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Employers beware: an FT survey suggests that while the current generation of young managers have embraced social media in their professional lives, it is mainly to network with an eye to their next job, writes Adam Palin. Among the three-quarters who use social media for professional reasons, LinkedIn is by far the most popular platform, according to the poll.
In the survey completed by 716 individuals who graduated in 2009 from masters in management programmes, 65 per cent use LinkedIn professionally. Of these, 87 per cent say it is an effective networking tool. Facebook – used by 96 per cent of respondents in their personal lives – is used by only 34 per cent in a professional context.
While many companies have embraced the social media revolution in their workplaces – 43 per cent of respondents’ employers have their own internal platforms – the success of such initiatives appears limited. Although more than half of those using internal platforms report that they are effective tools for internal co-operation and learning, only 30 per cent frequently log in. Two out of five of their less enthusiastic peers do so seldomly or never.
The rise of the masters
Evidence that the masters in management programme is gaining in popularity is more than anecdotal. Data from the Graduate Management Admission Council, which administers the Graduate Management Admission Test for business school entry, show the proportion of GMAT score reports sent to non-MBA programmes rose from 22 to 33 per cent over the most recent four-year period. As well as masters in management, masters in finance and accounting were particularly popular. The trend is strong in Europe, where the percentage of students sending scores to masters programmes rather than MBAs rose from 21 to 43 per cent.
Fashion finds dedicated followers in the east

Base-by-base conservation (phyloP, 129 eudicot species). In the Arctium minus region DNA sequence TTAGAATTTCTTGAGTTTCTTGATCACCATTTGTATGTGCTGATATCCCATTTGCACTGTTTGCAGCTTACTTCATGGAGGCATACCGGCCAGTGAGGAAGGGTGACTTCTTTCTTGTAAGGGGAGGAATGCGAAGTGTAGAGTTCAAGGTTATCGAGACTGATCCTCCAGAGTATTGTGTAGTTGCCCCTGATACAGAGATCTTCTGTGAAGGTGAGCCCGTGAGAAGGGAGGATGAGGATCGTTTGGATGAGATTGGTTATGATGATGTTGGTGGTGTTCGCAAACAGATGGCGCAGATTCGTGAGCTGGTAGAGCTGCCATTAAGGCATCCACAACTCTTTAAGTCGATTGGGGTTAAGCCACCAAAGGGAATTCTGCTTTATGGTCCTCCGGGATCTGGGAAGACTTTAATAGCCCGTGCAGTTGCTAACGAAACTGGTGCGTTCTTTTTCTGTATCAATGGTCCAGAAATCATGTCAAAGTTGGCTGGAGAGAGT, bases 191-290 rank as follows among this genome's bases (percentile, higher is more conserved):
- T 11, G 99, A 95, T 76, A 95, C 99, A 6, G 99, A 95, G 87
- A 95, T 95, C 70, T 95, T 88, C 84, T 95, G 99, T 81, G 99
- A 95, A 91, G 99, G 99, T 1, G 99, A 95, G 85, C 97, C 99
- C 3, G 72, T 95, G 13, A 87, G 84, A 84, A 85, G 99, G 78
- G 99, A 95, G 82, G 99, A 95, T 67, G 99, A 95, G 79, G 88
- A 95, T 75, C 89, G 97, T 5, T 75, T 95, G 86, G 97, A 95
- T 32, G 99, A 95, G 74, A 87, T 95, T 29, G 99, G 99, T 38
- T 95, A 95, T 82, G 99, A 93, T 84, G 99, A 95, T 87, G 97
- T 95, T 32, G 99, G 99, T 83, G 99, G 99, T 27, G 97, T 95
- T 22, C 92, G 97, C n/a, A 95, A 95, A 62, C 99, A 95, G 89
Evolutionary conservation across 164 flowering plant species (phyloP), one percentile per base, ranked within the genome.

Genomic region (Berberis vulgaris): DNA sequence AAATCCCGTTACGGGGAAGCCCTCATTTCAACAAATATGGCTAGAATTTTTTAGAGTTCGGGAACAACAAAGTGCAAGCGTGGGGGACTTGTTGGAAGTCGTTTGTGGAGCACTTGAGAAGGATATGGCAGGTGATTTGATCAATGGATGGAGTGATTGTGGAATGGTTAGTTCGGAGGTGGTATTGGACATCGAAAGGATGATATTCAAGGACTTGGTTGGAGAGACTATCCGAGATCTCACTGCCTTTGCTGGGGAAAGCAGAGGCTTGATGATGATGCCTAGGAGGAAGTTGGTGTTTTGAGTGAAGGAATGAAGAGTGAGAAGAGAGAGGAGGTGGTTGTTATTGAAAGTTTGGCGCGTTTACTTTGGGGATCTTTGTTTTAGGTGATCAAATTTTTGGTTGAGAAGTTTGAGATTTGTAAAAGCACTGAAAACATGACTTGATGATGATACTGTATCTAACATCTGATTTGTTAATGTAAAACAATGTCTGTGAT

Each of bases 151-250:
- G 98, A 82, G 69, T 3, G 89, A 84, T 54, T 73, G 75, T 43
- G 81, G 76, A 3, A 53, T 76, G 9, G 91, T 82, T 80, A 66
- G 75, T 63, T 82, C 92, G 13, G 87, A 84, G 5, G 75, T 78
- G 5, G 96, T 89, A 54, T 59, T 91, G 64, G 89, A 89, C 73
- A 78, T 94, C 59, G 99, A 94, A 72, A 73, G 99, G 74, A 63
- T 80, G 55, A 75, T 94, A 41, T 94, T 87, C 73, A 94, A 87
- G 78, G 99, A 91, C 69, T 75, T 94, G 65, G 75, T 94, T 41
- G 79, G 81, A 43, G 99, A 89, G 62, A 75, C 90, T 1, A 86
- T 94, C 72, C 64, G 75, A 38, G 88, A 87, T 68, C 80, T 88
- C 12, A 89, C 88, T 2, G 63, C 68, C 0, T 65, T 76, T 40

Demand from Asia and the Middle East is helping to drive growth in the number of programmes focused on the luxury and fashion industries, business schools report, writes Charlotte Clarke.
Grenoble School of Management this month launches a masters in fashion, design and luxury management in France and London, with most applicants from Asia and the Middle East.
“It is not surprising that most of the demand is coming from the Middle East and Asia, knowing how the luxury market is going [there],” says Serena Rovai, the programme’s designer. The school also plans courses in China and Singapore from September 2013.
Meanwhile, Skema Business School is consolidating the presence it established in China in September 2011 with a masters in fashion and luxury management. More than 50 students will graduate from the programme this year, with a further 50 enrolled for the second year.
“We need to be very quick in these countries,” says Ivan Coste Manière, professor of marketing at Skema.
HEC Paris and Essec, west of the French capital, are also well established in the field and SDA Bocconi in Milan was one of the first schools to create a specialised masters programme.
Last year Bocconi also launched an MBA programme on luxury business management in collaboration with Bulgari, the Italian maker of watches, jewellery and perfume.
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